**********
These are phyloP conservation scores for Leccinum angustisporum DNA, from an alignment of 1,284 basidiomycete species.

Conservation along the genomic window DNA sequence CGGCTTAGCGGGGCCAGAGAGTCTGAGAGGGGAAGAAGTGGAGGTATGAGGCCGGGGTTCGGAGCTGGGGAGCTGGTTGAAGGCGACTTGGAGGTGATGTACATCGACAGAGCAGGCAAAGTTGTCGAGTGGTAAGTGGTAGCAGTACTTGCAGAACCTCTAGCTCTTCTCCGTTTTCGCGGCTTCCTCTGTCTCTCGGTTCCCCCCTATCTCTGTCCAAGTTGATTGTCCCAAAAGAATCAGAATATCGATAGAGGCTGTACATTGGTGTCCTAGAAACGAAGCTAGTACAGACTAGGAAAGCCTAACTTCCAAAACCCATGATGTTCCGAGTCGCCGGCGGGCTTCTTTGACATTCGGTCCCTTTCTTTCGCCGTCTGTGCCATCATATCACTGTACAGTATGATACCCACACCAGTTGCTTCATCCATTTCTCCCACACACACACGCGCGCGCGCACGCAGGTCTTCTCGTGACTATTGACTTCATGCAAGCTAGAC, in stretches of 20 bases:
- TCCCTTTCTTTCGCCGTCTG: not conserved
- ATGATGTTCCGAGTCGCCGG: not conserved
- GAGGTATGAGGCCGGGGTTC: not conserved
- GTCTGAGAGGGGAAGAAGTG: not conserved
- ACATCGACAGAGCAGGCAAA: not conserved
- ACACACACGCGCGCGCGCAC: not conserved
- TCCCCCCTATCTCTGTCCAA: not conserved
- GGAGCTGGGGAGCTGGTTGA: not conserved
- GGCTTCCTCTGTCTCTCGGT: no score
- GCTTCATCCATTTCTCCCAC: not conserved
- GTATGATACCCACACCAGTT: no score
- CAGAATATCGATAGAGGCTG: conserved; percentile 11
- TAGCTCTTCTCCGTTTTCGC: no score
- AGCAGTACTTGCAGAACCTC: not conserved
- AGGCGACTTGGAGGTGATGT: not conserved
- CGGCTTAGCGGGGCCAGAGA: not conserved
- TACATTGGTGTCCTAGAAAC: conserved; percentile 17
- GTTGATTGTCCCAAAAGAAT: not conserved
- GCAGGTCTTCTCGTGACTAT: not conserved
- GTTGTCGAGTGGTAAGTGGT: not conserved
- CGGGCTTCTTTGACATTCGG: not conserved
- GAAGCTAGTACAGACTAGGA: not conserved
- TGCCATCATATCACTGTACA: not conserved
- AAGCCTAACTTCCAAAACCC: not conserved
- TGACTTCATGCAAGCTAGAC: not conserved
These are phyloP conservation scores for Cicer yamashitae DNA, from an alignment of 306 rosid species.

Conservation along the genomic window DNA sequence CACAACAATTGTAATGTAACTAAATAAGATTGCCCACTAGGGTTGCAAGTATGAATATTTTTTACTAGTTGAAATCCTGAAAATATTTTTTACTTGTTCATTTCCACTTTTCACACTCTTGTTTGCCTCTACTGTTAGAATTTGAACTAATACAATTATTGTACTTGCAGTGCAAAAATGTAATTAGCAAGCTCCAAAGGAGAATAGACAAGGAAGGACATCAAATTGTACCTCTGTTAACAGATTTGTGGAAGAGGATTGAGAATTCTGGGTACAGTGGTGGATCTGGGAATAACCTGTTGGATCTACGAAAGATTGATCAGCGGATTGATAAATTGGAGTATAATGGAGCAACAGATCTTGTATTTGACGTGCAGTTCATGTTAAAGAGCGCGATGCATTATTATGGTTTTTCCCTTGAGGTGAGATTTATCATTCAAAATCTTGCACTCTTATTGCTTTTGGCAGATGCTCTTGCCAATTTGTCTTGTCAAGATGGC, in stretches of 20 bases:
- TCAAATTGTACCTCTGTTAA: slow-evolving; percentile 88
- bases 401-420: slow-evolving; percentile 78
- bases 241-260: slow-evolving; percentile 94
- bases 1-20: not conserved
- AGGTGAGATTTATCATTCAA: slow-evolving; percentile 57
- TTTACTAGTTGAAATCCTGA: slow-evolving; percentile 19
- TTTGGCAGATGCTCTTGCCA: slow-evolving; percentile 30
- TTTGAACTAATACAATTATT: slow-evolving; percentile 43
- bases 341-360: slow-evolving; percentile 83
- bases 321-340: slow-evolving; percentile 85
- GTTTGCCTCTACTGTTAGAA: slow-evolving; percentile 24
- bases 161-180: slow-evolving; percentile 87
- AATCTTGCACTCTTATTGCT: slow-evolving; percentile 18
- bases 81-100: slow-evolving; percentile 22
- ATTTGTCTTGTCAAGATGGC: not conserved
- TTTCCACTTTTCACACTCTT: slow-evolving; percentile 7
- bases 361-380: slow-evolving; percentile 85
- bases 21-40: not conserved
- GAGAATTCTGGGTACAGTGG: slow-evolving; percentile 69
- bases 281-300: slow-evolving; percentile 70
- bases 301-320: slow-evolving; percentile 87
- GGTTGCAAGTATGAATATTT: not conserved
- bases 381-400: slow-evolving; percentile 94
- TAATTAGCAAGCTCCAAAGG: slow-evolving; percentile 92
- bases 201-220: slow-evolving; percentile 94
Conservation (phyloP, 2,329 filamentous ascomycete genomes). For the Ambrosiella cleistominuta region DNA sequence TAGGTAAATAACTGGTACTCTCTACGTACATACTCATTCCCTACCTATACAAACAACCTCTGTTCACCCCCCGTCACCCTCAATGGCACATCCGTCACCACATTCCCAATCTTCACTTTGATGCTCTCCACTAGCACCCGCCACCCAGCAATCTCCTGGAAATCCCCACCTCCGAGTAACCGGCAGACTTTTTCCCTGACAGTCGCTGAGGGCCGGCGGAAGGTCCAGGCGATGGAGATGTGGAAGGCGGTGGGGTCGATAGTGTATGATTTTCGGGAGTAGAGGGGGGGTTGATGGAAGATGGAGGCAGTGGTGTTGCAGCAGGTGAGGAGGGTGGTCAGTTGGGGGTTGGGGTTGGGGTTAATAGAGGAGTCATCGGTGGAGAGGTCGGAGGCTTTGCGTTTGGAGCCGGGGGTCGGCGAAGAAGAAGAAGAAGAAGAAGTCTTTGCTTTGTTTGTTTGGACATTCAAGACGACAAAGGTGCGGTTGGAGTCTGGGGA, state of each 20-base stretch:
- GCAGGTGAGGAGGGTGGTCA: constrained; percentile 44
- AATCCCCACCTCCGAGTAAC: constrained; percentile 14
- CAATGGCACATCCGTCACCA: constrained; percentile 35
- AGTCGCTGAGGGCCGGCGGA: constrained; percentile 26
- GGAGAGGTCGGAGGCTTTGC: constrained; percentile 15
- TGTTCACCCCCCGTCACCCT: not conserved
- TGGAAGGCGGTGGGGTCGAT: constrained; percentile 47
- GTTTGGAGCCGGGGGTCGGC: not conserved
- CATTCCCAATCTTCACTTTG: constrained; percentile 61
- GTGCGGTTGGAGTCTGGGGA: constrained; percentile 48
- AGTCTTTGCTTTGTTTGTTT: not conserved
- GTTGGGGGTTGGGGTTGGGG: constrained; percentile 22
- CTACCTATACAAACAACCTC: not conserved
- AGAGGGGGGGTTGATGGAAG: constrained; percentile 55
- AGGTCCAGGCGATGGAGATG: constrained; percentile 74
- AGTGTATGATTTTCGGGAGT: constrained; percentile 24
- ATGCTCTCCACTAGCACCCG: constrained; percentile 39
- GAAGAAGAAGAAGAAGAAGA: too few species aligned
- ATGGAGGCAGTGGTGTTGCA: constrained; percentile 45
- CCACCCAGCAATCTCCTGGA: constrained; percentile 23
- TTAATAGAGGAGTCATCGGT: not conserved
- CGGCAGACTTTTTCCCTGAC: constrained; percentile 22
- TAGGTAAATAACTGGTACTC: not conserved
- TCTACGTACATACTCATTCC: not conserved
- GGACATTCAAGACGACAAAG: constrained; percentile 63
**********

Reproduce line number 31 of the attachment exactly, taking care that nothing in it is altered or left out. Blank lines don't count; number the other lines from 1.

- bases 401-420: slow-evolving; percentile 78